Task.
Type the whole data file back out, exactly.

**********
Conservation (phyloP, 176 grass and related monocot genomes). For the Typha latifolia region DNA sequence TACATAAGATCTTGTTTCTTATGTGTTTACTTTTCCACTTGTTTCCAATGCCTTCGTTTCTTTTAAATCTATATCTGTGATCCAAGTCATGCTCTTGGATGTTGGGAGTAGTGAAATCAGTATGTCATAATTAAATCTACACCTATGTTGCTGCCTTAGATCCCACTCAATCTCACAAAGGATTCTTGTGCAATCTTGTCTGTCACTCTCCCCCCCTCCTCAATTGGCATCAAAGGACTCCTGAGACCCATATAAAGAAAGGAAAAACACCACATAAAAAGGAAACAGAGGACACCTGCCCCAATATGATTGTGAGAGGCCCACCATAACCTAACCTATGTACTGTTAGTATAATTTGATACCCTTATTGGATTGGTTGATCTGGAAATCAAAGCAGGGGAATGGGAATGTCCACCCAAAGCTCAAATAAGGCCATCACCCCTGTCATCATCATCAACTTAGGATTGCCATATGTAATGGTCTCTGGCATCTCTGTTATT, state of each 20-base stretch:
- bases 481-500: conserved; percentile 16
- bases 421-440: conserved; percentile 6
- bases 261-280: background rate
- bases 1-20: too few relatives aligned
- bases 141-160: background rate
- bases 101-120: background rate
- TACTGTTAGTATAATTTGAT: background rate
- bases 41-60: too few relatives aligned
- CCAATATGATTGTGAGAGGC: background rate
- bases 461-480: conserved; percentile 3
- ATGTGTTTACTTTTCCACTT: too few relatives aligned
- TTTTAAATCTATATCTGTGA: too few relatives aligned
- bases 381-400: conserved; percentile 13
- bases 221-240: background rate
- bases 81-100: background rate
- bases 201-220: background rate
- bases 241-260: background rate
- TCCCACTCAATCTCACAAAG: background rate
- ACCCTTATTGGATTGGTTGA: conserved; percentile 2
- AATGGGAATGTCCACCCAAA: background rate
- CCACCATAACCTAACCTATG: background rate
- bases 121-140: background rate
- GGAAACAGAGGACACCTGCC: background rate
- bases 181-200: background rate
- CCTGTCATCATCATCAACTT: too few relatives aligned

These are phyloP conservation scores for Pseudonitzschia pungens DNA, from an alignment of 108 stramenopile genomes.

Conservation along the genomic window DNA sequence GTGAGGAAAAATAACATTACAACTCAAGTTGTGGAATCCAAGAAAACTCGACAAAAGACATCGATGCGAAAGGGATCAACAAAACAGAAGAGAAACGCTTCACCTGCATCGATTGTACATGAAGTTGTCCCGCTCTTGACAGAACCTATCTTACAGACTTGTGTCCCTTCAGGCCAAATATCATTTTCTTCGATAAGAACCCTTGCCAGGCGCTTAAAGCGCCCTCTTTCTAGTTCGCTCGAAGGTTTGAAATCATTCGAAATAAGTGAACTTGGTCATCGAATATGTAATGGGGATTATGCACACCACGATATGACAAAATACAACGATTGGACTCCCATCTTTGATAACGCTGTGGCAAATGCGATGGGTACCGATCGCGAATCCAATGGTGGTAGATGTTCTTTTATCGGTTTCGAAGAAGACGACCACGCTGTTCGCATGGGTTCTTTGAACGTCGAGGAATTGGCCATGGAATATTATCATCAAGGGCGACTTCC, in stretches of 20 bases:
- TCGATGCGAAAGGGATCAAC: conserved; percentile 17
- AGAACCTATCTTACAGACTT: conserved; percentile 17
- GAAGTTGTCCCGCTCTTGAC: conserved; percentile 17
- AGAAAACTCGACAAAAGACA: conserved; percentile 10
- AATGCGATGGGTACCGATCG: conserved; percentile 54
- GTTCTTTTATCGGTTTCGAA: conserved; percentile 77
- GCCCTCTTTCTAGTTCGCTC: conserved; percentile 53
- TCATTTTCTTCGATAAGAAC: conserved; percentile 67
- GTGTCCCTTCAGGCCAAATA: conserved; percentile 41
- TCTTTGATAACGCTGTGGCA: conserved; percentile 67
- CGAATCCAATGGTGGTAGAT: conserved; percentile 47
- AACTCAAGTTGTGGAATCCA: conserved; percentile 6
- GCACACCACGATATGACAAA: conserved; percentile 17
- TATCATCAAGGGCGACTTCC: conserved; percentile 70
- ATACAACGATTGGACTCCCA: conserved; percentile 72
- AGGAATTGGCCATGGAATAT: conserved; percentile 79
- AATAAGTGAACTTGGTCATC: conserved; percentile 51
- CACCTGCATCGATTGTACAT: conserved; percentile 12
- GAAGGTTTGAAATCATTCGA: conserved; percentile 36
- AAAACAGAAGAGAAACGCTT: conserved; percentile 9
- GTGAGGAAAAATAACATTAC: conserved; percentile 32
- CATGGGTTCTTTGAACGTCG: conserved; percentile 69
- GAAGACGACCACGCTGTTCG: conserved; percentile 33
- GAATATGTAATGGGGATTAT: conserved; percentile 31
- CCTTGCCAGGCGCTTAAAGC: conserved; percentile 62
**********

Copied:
Conservation (phyloP, 176 grass and related monocot genomes). For the Typha latifolia region DNA sequence TACATAAGATCTTGTTTCTTATGTGTTTACTTTTCCACTTGTTTCCAATGCCTTCGTTTCTTTTAAATCTATATCTGTGATCCAAGTCATGCTCTTGGATGTTGGGAGTAGTGAAATCAGTATGTCATAATTAAATCTACACCTATGTTGCTGCCTTAGATCCCACTCAATCTCACAAAGGATTCTTGTGCAATCTTGTCTGTCACTCTCCCCCCCTCCTCAATTGGCATCAAAGGACTCCTGAGACCCATATAAAGAAAGGAAAAACACCACATAAAAAGGAAACAGAGGACACCTGCCCCAATATGATTGTGAGAGGCCCACCATAACCTAACCTATGTACTGTTAGTATAATTTGATACCCTTATTGGATTGGTTGATCTGGAAATCAAAGCAGGGGAATGGGAATGTCCACCCAAAGCTCAAATAAGGCCATCACCCCTGTCATCATCATCAACTTAGGATTGCCATATGTAATGGTCTCTGGCATCTCTGTTATT, state of each 20-base stretch:
- bases 481-500: conserved; percentile 16
- bases 421-440: conserved; percentile 6
- bases 261-280: background rate
- bases 1-20: too few relatives aligned
- bases 141-160: background rate
- bases 101-120: background rate
- TACTGTTAGTATAATTTGAT: background rate
- bases 41-60: too few relatives aligned
- CCAATATGATTGTGAGAGGC: background rate
- bases 461-480: conserved; percentile 3
- ATGTGTTTACTTTTCCACTT: too few relatives aligned
- TTTTAAATCTATATCTGTGA: too few relatives aligned
- bases 381-400: conserved; percentile 13
- bases 221-240: background rate
- bases 81-100: background rate
- bases 201-220: background rate
- bases 241-260: background rate
- TCCCACTCAATCTCACAAAG: background rate
- ACCCTTATTGGATTGGTTGA: conserved; percentile 2
- AATGGGAATGTCCACCCAAA: background rate
- CCACCATAACCTAACCTATG: background rate
- bases 121-140: background rate
- GGAAACAGAGGACACCTGCC: background rate
- bases 181-200: background rate
- CCTGTCATCATCATCAACTT: too few relatives aligned

These are phyloP conservation scores for Pseudonitzschia pungens DNA, from an alignment of 108 stramenopile genomes.

Conservation along the genomic window DNA sequence GTGAGGAAAAATAACATTACAACTCAAGTTGTGGAATCCAAGAAAACTCGACAAAAGACATCGATGCGAAAGGGATCAACAAAACAGAAGAGAAACGCTTCACCTGCATCGATTGTACATGAAGTTGTCCCGCTCTTGACAGAACCTATCTTACAGACTTGTGTCCCTTCAGGCCAAATATCATTTTCTTCGATAAGAACCCTTGCCAGGCGCTTAAAGCGCCCTCTTTCTAGTTCGCTCGAAGGTTTGAAATCATTCGAAATAAGTGAACTTGGTCATCGAATATGTAATGGGGATTATGCACACCACGATATGACAAAATACAACGATTGGACTCCCATCTTTGATAACGCTGTGGCAAATGCGATGGGTACCGATCGCGAATCCAATGGTGGTAGATGTTCTTTTATCGGTTTCGAAGAAGACGACCACGCTGTTCGCATGGGTTCTTTGAACGTCGAGGAATTGGCCATGGAATATTATCATCAAGGGCGACTTCC, in stretches of 20 bases:
- TCGATGCGAAAGGGATCAAC: conserved; percentile 17
- AGAACCTATCTTACAGACTT: conserved; percentile 17
- GAAGTTGTCCCGCTCTTGAC: conserved; percentile 17
- AGAAAACTCGACAAAAGACA: conserved; percentile 10
- AATGCGATGGGTACCGATCG: conserved; percentile 54
- GTTCTTTTATCGGTTTCGAA: conserved; percentile 77
- GCCCTCTTTCTAGTTCGCTC: conserved; percentile 53
- TCATTTTCTTCGATAAGAAC: conserved; percentile 67
- GTGTCCCTTCAGGCCAAATA: conserved; percentile 41
- TCTTTGATAACGCTGTGGCA: conserved; percentile 67
- CGAATCCAATGGTGGTAGAT: conserved; percentile 47
- AACTCAAGTTGTGGAATCCA: conserved; percentile 6
- GCACACCACGATATGACAAA: conserved; percentile 17
- TATCATCAAGGGCGACTTCC: conserved; percentile 70
- ATACAACGATTGGACTCCCA: conserved; percentile 72
- AGGAATTGGCCATGGAATAT: conserved; percentile 79
- AATAAGTGAACTTGGTCATC: conserved; percentile 51
- CACCTGCATCGATTGTACAT: conserved; percentile 12
- GAAGGTTTGAAATCATTCGA: conserved; percentile 36
- AAAACAGAAGAGAAACGCTT: conserved; percentile 9
- GTGAGGAAAAATAACATTAC: conserved; percentile 32
- CATGGGTTCTTTGAACGTCG: conserved; percentile 69
- GAAGACGACCACGCTGTTCG: conserved; percentile 33
- GAATATGTAATGGGGATTAT: conserved; percentile 31
- CCTTGCCAGGCGCTTAAAGC: conserved; percentile 62